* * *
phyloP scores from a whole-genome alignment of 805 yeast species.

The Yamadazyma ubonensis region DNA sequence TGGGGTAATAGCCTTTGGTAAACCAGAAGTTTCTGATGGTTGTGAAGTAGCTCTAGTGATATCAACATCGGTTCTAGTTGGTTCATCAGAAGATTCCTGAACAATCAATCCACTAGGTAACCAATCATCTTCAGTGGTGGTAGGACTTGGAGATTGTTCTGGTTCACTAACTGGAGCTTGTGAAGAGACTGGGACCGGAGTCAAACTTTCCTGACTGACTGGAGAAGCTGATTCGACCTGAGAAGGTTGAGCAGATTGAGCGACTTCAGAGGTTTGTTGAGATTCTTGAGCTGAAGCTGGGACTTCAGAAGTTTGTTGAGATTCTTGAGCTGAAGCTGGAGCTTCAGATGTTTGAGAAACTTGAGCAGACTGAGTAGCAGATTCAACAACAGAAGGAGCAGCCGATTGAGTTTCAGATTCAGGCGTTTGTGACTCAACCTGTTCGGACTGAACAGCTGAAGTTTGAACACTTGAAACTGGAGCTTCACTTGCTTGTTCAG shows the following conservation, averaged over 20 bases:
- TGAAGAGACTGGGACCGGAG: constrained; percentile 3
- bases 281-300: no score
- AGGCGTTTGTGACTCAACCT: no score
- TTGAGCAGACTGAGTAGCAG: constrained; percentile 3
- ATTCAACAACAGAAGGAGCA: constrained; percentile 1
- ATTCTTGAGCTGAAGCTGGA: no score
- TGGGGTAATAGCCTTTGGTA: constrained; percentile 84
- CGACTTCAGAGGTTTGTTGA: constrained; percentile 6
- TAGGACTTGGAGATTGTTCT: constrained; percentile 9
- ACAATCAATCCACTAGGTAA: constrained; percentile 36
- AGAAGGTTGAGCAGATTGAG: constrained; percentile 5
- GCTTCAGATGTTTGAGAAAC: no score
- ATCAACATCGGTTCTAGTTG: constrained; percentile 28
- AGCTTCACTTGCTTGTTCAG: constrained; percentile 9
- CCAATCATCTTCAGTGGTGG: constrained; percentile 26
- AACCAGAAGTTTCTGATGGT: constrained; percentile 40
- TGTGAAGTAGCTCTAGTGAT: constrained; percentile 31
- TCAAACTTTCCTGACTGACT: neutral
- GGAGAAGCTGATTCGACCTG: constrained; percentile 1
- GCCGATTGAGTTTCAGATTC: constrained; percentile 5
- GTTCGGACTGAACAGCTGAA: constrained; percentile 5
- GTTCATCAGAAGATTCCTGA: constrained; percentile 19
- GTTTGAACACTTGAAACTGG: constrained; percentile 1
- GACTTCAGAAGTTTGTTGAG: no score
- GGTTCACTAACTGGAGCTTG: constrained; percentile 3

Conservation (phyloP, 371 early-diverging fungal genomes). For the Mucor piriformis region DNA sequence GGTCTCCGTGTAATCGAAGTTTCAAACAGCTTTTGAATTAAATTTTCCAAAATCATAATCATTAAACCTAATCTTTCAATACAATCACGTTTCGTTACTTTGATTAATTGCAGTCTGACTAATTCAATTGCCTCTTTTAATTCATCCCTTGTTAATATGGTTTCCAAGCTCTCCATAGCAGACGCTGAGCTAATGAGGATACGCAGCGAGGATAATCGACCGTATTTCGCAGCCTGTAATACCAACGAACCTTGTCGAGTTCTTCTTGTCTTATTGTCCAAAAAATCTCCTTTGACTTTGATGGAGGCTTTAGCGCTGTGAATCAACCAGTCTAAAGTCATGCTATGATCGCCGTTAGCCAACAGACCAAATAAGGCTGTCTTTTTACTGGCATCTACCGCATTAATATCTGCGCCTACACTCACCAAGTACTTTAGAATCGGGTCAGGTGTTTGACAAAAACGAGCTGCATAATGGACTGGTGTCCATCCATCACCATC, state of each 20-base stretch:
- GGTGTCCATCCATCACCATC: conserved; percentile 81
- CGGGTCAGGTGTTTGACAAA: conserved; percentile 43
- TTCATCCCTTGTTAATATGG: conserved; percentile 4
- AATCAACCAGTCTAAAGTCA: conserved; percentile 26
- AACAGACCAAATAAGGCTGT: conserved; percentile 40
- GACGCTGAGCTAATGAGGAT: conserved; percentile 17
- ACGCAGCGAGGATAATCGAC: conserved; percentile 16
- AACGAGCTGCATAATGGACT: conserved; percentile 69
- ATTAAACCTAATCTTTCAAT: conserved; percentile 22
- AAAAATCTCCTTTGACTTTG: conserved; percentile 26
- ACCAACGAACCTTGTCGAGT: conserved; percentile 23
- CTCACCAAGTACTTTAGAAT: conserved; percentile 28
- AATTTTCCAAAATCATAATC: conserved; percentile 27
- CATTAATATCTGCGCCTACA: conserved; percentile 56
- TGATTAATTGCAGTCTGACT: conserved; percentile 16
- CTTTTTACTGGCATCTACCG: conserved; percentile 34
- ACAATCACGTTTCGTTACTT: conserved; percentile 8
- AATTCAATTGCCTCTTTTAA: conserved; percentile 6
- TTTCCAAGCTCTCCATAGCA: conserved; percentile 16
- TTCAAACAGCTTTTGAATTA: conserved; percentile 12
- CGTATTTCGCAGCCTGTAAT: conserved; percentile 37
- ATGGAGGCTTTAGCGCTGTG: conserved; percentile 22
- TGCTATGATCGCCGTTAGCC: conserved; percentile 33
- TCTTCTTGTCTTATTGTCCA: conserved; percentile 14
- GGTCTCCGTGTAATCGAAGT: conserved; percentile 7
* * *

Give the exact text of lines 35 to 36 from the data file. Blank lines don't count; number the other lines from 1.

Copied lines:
- ACGCAGCGAGGATAATCGAC: conserved; percentile 16
- AACGAGCTGCATAATGGACT: conserved; percentile 69